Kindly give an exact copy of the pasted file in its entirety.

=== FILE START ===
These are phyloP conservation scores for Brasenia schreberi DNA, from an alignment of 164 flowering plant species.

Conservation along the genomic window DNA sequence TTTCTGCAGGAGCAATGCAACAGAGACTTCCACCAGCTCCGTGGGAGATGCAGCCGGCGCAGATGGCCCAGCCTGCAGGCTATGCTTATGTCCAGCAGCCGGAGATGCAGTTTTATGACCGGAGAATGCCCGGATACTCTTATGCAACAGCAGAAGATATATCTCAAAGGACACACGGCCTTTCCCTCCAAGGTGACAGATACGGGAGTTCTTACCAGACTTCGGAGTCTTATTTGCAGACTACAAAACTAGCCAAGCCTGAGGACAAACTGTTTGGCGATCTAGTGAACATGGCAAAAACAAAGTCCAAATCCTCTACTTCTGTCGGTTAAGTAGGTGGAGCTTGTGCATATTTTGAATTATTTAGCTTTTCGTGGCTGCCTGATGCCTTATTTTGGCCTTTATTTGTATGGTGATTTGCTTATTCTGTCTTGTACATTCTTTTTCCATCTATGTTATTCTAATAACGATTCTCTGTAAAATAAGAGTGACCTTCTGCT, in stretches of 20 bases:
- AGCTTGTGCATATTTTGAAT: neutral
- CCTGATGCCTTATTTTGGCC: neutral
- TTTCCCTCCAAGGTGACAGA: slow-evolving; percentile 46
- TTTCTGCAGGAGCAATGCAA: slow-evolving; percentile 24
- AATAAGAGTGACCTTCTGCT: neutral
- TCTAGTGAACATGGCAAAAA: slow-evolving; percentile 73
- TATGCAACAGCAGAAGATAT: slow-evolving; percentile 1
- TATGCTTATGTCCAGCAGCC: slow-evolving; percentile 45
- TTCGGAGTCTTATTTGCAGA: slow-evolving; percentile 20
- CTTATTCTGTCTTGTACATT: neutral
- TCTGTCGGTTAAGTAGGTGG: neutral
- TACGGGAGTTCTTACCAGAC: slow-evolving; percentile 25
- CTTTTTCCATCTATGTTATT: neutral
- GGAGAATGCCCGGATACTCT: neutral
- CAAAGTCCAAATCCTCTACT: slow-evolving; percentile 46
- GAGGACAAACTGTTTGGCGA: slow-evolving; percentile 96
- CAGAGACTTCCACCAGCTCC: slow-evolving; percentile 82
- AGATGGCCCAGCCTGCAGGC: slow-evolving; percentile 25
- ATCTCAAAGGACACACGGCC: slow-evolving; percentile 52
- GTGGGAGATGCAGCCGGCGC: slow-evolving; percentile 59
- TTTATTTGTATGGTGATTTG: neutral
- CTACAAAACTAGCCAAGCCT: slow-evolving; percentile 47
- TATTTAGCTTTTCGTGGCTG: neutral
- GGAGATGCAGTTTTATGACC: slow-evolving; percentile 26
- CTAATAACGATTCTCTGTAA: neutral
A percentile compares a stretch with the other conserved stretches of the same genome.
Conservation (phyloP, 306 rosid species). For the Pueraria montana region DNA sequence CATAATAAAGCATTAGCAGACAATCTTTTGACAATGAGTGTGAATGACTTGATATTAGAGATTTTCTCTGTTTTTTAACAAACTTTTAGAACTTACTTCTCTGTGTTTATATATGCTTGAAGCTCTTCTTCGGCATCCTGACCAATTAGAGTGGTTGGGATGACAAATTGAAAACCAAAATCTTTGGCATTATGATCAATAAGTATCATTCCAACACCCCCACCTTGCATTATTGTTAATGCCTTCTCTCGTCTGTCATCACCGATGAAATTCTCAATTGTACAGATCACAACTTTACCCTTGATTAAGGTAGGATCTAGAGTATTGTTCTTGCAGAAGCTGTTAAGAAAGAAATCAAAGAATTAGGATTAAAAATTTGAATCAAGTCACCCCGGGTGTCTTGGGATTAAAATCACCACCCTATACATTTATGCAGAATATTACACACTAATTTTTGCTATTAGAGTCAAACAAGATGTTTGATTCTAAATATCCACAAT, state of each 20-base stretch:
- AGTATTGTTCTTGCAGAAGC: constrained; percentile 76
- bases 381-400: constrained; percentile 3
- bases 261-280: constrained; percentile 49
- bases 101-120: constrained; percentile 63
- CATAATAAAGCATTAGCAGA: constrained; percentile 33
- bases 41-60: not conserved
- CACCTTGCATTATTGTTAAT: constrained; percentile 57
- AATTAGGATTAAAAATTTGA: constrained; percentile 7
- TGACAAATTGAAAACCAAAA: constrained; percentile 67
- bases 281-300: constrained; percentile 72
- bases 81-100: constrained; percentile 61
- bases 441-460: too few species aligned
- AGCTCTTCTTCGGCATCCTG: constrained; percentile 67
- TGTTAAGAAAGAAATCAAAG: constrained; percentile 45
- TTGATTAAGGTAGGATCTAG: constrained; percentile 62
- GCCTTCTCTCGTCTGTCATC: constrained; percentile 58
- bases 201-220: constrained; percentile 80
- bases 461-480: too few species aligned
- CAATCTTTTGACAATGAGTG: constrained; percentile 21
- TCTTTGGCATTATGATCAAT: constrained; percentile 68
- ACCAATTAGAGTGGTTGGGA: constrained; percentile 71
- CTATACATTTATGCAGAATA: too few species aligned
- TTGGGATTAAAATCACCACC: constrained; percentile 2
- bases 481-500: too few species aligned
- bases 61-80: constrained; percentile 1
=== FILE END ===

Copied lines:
These are phyloP conservation scores for Brasenia schreberi DNA, from an alignment of 164 flowering plant species.

Conservation along the genomic window DNA sequence TTTCTGCAGGAGCAATGCAACAGAGACTTCCACCAGCTCCGTGGGAGATGCAGCCGGCGCAGATGGCCCAGCCTGCAGGCTATGCTTATGTCCAGCAGCCGGAGATGCAGTTTTATGACCGGAGAATGCCCGGATACTCTTATGCAACAGCAGAAGATATATCTCAAAGGACACACGGCCTTTCCCTCCAAGGTGACAGATACGGGAGTTCTTACCAGACTTCGGAGTCTTATTTGCAGACTACAAAACTAGCCAAGCCTGAGGACAAACTGTTTGGCGATCTAGTGAACATGGCAAAAACAAAGTCCAAATCCTCTACTTCTGTCGGTTAAGTAGGTGGAGCTTGTGCATATTTTGAATTATTTAGCTTTTCGTGGCTGCCTGATGCCTTATTTTGGCCTTTATTTGTATGGTGATTTGCTTATTCTGTCTTGTACATTCTTTTTCCATCTATGTTATTCTAATAACGATTCTCTGTAAAATAAGAGTGACCTTCTGCT, in stretches of 20 bases:
- AGCTTGTGCATATTTTGAAT: neutral
- CCTGATGCCTTATTTTGGCC: neutral
- TTTCCCTCCAAGGTGACAGA: slow-evolving; percentile 46
- TTTCTGCAGGAGCAATGCAA: slow-evolving; percentile 24
- AATAAGAGTGACCTTCTGCT: neutral
- TCTAGTGAACATGGCAAAAA: slow-evolving; percentile 73
- TATGCAACAGCAGAAGATAT: slow-evolving; percentile 1
- TATGCTTATGTCCAGCAGCC: slow-evolving; percentile 45
- TTCGGAGTCTTATTTGCAGA: slow-evolving; percentile 20
- CTTATTCTGTCTTGTACATT: neutral
- TCTGTCGGTTAAGTAGGTGG: neutral
- TACGGGAGTTCTTACCAGAC: slow-evolving; percentile 25
- CTTTTTCCATCTATGTTATT: neutral
- GGAGAATGCCCGGATACTCT: neutral
- CAAAGTCCAAATCCTCTACT: slow-evolving; percentile 46
- GAGGACAAACTGTTTGGCGA: slow-evolving; percentile 96
- CAGAGACTTCCACCAGCTCC: slow-evolving; percentile 82
- AGATGGCCCAGCCTGCAGGC: slow-evolving; percentile 25
- ATCTCAAAGGACACACGGCC: slow-evolving; percentile 52
- GTGGGAGATGCAGCCGGCGC: slow-evolving; percentile 59
- TTTATTTGTATGGTGATTTG: neutral
- CTACAAAACTAGCCAAGCCT: slow-evolving; percentile 47
- TATTTAGCTTTTCGTGGCTG: neutral
- GGAGATGCAGTTTTATGACC: slow-evolving; percentile 26
- CTAATAACGATTCTCTGTAA: neutral
A percentile compares a stretch with the other conserved stretches of the same genome.
Conservation (phyloP, 306 rosid species). For the Pueraria montana region DNA sequence CATAATAAAGCATTAGCAGACAATCTTTTGACAATGAGTGTGAATGACTTGATATTAGAGATTTTCTCTGTTTTTTAACAAACTTTTAGAACTTACTTCTCTGTGTTTATATATGCTTGAAGCTCTTCTTCGGCATCCTGACCAATTAGAGTGGTTGGGATGACAAATTGAAAACCAAAATCTTTGGCATTATGATCAATAAGTATCATTCCAACACCCCCACCTTGCATTATTGTTAATGCCTTCTCTCGTCTGTCATCACCGATGAAATTCTCAATTGTACAGATCACAACTTTACCCTTGATTAAGGTAGGATCTAGAGTATTGTTCTTGCAGAAGCTGTTAAGAAAGAAATCAAAGAATTAGGATTAAAAATTTGAATCAAGTCACCCCGGGTGTCTTGGGATTAAAATCACCACCCTATACATTTATGCAGAATATTACACACTAATTTTTGCTATTAGAGTCAAACAAGATGTTTGATTCTAAATATCCACAAT, state of each 20-base stretch:
- AGTATTGTTCTTGCAGAAGC: constrained; percentile 76
- bases 381-400: constrained; percentile 3
- bases 261-280: constrained; percentile 49
- bases 101-120: constrained; percentile 63
- CATAATAAAGCATTAGCAGA: constrained; percentile 33
- bases 41-60: not conserved
- CACCTTGCATTATTGTTAAT: constrained; percentile 57
- AATTAGGATTAAAAATTTGA: constrained; percentile 7
- TGACAAATTGAAAACCAAAA: constrained; percentile 67
- bases 281-300: constrained; percentile 72
- bases 81-100: constrained; percentile 61
- bases 441-460: too few species aligned
- AGCTCTTCTTCGGCATCCTG: constrained; percentile 67
- TGTTAAGAAAGAAATCAAAG: constrained; percentile 45
- TTGATTAAGGTAGGATCTAG: constrained; percentile 62
- GCCTTCTCTCGTCTGTCATC: constrained; percentile 58
- bases 201-220: constrained; percentile 80
- bases 461-480: too few species aligned
- CAATCTTTTGACAATGAGTG: constrained; percentile 21
- TCTTTGGCATTATGATCAAT: constrained; percentile 68
- ACCAATTAGAGTGGTTGGGA: constrained; percentile 71
- CTATACATTTATGCAGAATA: too few species aligned
- TTGGGATTAAAATCACCACC: constrained; percentile 2
- bases 481-500: too few species aligned
- bases 61-80: constrained; percentile 1